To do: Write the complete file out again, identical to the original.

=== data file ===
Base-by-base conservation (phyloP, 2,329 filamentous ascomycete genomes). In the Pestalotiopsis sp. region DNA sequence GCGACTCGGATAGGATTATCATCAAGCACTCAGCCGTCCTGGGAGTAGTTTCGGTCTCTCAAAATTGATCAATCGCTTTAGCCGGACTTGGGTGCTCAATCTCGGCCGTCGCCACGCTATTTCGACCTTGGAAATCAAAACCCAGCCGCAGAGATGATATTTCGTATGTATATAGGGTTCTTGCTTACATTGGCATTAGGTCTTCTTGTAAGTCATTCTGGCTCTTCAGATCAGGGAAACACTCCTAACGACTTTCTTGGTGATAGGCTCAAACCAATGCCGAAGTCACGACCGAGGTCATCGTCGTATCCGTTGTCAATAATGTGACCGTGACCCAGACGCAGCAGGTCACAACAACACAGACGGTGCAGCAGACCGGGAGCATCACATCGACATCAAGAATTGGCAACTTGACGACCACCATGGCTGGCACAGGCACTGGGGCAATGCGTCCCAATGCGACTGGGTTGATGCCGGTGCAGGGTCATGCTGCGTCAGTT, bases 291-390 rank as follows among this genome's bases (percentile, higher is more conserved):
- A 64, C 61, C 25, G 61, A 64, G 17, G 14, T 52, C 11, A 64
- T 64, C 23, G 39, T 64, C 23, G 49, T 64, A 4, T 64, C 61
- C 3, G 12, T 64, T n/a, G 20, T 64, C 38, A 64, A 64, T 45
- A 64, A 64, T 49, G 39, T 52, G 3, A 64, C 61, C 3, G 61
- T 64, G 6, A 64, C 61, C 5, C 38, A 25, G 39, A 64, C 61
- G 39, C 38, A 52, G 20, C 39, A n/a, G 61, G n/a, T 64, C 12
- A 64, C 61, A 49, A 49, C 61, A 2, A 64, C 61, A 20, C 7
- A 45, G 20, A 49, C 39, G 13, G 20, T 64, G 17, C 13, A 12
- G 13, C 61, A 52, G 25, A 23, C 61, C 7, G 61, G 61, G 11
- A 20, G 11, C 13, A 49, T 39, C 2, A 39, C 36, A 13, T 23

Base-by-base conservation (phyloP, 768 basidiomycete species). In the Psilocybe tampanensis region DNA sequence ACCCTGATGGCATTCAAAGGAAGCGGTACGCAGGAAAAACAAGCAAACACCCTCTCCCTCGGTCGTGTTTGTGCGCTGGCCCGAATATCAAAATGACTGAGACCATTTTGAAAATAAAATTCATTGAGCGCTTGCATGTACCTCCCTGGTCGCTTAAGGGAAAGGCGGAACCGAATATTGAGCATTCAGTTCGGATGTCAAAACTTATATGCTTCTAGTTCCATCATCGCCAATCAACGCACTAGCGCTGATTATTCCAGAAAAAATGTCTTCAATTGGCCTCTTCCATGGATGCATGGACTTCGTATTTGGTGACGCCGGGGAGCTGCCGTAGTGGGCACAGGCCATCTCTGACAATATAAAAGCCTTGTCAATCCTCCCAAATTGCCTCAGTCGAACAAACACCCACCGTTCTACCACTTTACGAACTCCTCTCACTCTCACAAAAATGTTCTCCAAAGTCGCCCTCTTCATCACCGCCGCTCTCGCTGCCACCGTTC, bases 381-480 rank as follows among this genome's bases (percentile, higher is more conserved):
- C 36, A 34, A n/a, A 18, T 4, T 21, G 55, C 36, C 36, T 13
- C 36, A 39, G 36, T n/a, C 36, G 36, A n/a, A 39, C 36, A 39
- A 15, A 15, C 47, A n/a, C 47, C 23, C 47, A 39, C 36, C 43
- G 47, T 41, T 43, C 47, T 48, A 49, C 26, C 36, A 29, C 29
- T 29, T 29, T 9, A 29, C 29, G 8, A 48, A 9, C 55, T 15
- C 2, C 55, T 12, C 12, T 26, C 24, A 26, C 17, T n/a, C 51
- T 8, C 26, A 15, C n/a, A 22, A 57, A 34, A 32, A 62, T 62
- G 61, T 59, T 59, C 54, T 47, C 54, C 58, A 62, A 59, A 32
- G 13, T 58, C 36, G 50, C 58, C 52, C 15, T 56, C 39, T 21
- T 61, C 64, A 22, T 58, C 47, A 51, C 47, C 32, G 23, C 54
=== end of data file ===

Base-by-base conservation (phyloP, 2,329 filamentous ascomycete genomes). In the Pestalotiopsis sp. region DNA sequence GCGACTCGGATAGGATTATCATCAAGCACTCAGCCGTCCTGGGAGTAGTTTCGGTCTCTCAAAATTGATCAATCGCTTTAGCCGGACTTGGGTGCTCAATCTCGGCCGTCGCCACGCTATTTCGACCTTGGAAATCAAAACCCAGCCGCAGAGATGATATTTCGTATGTATATAGGGTTCTTGCTTACATTGGCATTAGGTCTTCTTGTAAGTCATTCTGGCTCTTCAGATCAGGGAAACACTCCTAACGACTTTCTTGGTGATAGGCTCAAACCAATGCCGAAGTCACGACCGAGGTCATCGTCGTATCCGTTGTCAATAATGTGACCGTGACCCAGACGCAGCAGGTCACAACAACACAGACGGTGCAGCAGACCGGGAGCATCACATCGACATCAAGAATTGGCAACTTGACGACCACCATGGCTGGCACAGGCACTGGGGCAATGCGTCCCAATGCGACTGGGTTGATGCCGGTGCAGGGTCATGCTGCGTCAGTT, bases 291-390 rank as follows among this genome's bases (percentile, higher is more conserved):
- A 64, C 61, C 25, G 61, A 64, G 17, G 14, T 52, C 11, A 64
- T 64, C 23, G 39, T 64, C 23, G 49, T 64, A 4, T 64, C 61
- C 3, G 12, T 64, T n/a, G 20, T 64, C 38, A 64, A 64, T 45
- A 64, A 64, T 49, G 39, T 52, G 3, A 64, C 61, C 3, G 61
- T 64, G 6, A 64, C 61, C 5, C 38, A 25, G 39, A 64, C 61
- G 39, C 38, A 52, G 20, C 39, A n/a, G 61, G n/a, T 64, C 12
- A 64, C 61, A 49, A 49, C 61, A 2, A 64, C 61, A 20, C 7
- A 45, G 20, A 49, C 39, G 13, G 20, T 64, G 17, C 13, A 12
- G 13, C 61, A 52, G 25, A 23, C 61, C 7, G 61, G 61, G 11
- A 20, G 11, C 13, A 49, T 39, C 2, A 39, C 36, A 13, T 23

Base-by-base conservation (phyloP, 768 basidiomycete species). In the Psilocybe tampanensis region DNA sequence ACCCTGATGGCATTCAAAGGAAGCGGTACGCAGGAAAAACAAGCAAACACCCTCTCCCTCGGTCGTGTTTGTGCGCTGGCCCGAATATCAAAATGACTGAGACCATTTTGAAAATAAAATTCATTGAGCGCTTGCATGTACCTCCCTGGTCGCTTAAGGGAAAGGCGGAACCGAATATTGAGCATTCAGTTCGGATGTCAAAACTTATATGCTTCTAGTTCCATCATCGCCAATCAACGCACTAGCGCTGATTATTCCAGAAAAAATGTCTTCAATTGGCCTCTTCCATGGATGCATGGACTTCGTATTTGGTGACGCCGGGGAGCTGCCGTAGTGGGCACAGGCCATCTCTGACAATATAAAAGCCTTGTCAATCCTCCCAAATTGCCTCAGTCGAACAAACACCCACCGTTCTACCACTTTACGAACTCCTCTCACTCTCACAAAAATGTTCTCCAAAGTCGCCCTCTTCATCACCGCCGCTCTCGCTGCCACCGTTC, bases 381-480 rank as follows among this genome's bases (percentile, higher is more conserved):
- C 36, A 34, A n/a, A 18, T 4, T 21, G 55, C 36, C 36, T 13
- C 36, A 39, G 36, T n/a, C 36, G 36, A n/a, A 39, C 36, A 39
- A 15, A 15, C 47, A n/a, C 47, C 23, C 47, A 39, C 36, C 43
- G 47, T 41, T 43, C 47, T 48, A 49, C 26, C 36, A 29, C 29
- T 29, T 29, T 9, A 29, C 29, G 8, A 48, A 9, C 55, T 15
- C 2, C 55, T 12, C 12, T 26, C 24, A 26, C 17, T n/a, C 51
- T 8, C 26, A 15, C n/a, A 22, A 57, A 34, A 32, A 62, T 62
- G 61, T 59, T 59, C 54, T 47, C 54, C 58, A 62, A 59, A 32
- G 13, T 58, C 36, G 50, C 58, C 52, C 15, T 56, C 39, T 21
- T 61, C 64, A 22, T 58, C 47, A 51, C 47, C 32, G 23, C 54